Posted: 3:41 pm Friday, June 15th, 2012

Pop Warner changes rules to try to protect young players from concussions 

By Matt Porter

As evidence piles up concerning the danger of head injuries in contact sports, the most popular youth football league in America is making a change.

(Bruce Bennett/The Palm Beach Post)

(Bruce Bennett/The Palm Beach Post)

Pop Warner football announced this week it will limit contact drills to one-third of practice time and ban full-speed, head-on blocking and tackling drills in which players line up more than three yards from each other.

The rules take effect in August, when the season begins. Pop Warner is the first nationwide football league to limit contact between players.

“The science shows that this should be done,” Dr. Julian Bailes, chairman of the Pop Warner medical advisory board and co-director of the NorthShore Neurological Institute in Illinois, told The New York Times. “We think right off the bat that with this change we can eliminate 60-plus percent of the brain impacts or concussions.”

In Palm Beach County and the Treasure Coast, more than 3,000 kids play in the Treasure Coast Pop Warner Conference, a group of 21 town-based programs from Boca Raton to Pahokee to Vero Beach. It is the largest organization in the area.

Gary Byerly, president of the Treasure Coast Pop Warner Conference, said he agreed with the change.

“I think it’s something that has to happen,” said Byerly.

He said the TCPWC places a high emphasis on proper technique and player safety. A new head coach must complete training and attend an in-person clinic. Helmets must be refurbished at least every two years.

What the organization doesn’t have — like few youth football organizations do — is a concussion reporting system. Injuries are reported to Pop Warner through an injured player’s individual insurance company. Byerly estimates his program had two players suffer concussions last year.

In calling for less practice time, Bailes said his committee was particularly swayed by research suggesting that brains can be damaged not only from the big hits in games but from smaller, more repetitive blows experienced by players at all levels. Most head injuries happen in practice, he said.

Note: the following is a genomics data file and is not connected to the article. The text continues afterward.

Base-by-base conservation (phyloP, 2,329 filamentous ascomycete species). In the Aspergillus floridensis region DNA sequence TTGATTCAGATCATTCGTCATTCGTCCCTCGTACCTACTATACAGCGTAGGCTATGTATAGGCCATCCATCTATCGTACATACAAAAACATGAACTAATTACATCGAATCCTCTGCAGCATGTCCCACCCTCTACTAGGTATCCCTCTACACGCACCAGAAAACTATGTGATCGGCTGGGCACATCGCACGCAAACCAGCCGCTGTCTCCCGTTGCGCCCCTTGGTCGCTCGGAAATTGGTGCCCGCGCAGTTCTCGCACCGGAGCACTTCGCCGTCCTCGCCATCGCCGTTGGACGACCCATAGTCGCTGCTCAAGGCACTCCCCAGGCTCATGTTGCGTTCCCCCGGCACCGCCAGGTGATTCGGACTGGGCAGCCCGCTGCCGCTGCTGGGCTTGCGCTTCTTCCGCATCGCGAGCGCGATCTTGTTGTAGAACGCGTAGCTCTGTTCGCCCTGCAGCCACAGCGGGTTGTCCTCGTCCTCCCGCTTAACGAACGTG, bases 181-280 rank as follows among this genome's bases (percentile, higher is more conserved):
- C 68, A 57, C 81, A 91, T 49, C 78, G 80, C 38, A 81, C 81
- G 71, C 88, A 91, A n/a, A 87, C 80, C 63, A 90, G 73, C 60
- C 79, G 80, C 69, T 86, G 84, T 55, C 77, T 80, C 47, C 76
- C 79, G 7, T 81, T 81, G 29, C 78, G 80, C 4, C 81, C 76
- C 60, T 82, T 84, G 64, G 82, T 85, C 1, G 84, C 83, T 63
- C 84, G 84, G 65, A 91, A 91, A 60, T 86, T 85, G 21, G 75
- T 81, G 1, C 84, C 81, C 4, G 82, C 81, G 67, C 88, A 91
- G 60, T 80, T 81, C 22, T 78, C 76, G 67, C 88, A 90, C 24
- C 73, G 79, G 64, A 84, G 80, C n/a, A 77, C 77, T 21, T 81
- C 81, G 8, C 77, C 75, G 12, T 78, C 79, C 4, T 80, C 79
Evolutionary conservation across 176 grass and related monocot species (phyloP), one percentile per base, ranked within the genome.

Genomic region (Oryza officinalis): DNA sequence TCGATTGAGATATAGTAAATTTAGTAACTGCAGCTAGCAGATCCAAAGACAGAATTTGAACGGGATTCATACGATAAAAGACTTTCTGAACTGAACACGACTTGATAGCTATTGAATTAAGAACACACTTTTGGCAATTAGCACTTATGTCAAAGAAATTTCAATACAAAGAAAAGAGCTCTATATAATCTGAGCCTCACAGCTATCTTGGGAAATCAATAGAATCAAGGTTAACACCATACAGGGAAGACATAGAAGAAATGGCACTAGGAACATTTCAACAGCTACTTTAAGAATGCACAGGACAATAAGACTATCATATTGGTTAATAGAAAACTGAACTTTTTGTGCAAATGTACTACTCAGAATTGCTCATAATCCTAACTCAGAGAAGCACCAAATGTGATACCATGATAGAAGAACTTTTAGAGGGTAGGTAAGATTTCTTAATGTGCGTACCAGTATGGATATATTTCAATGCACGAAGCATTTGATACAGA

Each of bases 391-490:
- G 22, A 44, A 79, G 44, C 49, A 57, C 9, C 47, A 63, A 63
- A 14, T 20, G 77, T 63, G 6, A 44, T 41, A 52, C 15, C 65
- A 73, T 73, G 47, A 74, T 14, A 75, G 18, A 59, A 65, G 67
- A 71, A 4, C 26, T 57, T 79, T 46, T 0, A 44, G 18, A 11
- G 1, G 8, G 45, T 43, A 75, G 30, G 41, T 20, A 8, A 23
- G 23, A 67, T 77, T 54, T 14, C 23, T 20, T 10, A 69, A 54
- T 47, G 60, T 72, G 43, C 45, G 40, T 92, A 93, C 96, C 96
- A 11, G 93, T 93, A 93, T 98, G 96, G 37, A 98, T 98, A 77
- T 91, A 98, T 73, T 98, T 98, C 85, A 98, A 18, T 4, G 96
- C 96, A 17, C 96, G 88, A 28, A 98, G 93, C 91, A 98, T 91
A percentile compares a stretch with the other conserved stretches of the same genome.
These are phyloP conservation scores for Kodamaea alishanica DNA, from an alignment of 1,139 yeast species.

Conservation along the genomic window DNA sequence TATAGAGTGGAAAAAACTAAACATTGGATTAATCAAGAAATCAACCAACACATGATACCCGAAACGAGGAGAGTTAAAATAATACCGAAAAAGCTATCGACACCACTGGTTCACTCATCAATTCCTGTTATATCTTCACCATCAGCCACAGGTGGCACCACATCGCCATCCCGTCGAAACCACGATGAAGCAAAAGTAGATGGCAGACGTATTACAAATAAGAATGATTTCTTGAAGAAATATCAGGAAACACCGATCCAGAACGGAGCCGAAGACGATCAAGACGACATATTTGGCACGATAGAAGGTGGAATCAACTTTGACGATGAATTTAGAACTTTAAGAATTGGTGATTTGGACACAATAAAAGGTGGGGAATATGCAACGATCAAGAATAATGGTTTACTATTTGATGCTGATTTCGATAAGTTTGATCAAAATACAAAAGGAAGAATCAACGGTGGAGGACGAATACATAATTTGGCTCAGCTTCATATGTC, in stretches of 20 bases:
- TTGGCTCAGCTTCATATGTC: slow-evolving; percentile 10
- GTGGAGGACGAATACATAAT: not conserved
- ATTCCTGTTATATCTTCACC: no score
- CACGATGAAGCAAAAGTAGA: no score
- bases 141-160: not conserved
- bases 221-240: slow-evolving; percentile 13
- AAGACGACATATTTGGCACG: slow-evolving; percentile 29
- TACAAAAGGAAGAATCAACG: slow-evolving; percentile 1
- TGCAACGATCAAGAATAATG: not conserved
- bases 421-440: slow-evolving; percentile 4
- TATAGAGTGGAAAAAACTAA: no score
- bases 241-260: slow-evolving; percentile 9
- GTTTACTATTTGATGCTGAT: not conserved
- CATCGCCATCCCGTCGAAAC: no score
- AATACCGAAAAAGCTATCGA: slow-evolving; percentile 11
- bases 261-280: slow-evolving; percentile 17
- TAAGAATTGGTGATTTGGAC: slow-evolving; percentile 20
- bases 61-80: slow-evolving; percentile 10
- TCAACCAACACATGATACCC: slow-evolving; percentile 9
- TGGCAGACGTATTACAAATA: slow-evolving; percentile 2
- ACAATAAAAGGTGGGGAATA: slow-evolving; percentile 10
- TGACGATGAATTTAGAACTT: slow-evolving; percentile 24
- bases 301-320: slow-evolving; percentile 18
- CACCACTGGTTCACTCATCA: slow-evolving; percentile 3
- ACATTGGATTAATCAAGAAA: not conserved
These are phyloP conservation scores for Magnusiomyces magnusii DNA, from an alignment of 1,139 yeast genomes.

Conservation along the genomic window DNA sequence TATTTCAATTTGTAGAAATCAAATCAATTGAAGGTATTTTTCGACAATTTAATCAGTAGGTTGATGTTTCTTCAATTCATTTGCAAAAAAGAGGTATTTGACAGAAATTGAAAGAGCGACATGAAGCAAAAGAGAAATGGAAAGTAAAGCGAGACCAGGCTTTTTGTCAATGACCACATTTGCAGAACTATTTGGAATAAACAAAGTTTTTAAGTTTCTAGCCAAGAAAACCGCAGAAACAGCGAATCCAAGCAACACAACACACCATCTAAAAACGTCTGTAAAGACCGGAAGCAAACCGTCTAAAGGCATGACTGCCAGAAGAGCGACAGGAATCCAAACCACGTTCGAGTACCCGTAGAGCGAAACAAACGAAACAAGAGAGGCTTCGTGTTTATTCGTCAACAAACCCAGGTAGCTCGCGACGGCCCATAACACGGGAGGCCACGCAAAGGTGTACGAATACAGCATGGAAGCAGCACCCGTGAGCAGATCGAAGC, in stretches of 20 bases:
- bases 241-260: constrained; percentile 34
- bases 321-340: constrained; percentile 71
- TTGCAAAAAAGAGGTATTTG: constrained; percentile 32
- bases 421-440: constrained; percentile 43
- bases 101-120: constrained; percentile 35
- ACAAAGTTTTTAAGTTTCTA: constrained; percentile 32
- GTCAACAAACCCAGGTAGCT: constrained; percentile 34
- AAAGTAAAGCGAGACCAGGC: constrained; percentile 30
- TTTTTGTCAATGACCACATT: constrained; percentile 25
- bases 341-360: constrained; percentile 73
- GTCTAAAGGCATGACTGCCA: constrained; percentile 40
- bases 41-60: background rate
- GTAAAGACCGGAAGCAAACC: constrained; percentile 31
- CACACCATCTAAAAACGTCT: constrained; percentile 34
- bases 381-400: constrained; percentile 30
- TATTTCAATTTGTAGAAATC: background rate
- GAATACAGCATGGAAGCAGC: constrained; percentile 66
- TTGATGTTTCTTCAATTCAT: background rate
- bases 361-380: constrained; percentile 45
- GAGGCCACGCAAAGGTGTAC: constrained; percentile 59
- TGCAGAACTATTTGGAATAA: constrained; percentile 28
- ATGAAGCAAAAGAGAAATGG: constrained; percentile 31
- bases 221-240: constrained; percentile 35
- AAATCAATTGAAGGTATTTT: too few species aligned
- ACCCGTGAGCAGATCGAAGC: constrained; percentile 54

Last year, the Ivy League limited its schools to two full-contact practices per week during the season, three fewer than the NCAA’s limit.

While the NFL’s concussion problem is increasingly reported, the effect of head hits on developing brains isn’t fully understood. A recent Virginia Tech-Wake Forest study showed that some hits among 2nd graders are as forceful to those players as what college players receive.

Last year, researchers at Boston University found a deceased 18-year-old athlete suffered from Chronic Traumatic Encephalopathy, a degenerative disease of the brain generally associated with athletes who experience repetitive hits to the head. That was the earliest instance of CTE ever recorded by the university, which has found the disorder in more than 50 deceased athletes.

Nationwide, more than 285,000 children ages 5 to 15 play in Pop Warner football leagues. The program says it has produced more than two-thirds of current NFL players.

“Football isn’t a dangerous sport, not more than any other sport,” said Bill Powers, president of the Jupiter Tequesta Athletic Association’s Pop Warner program, which has approximately 500 players from ages 5 to 14. “If this gives parents some peace of mind, that’s good.”

The New York Times contributed to this report.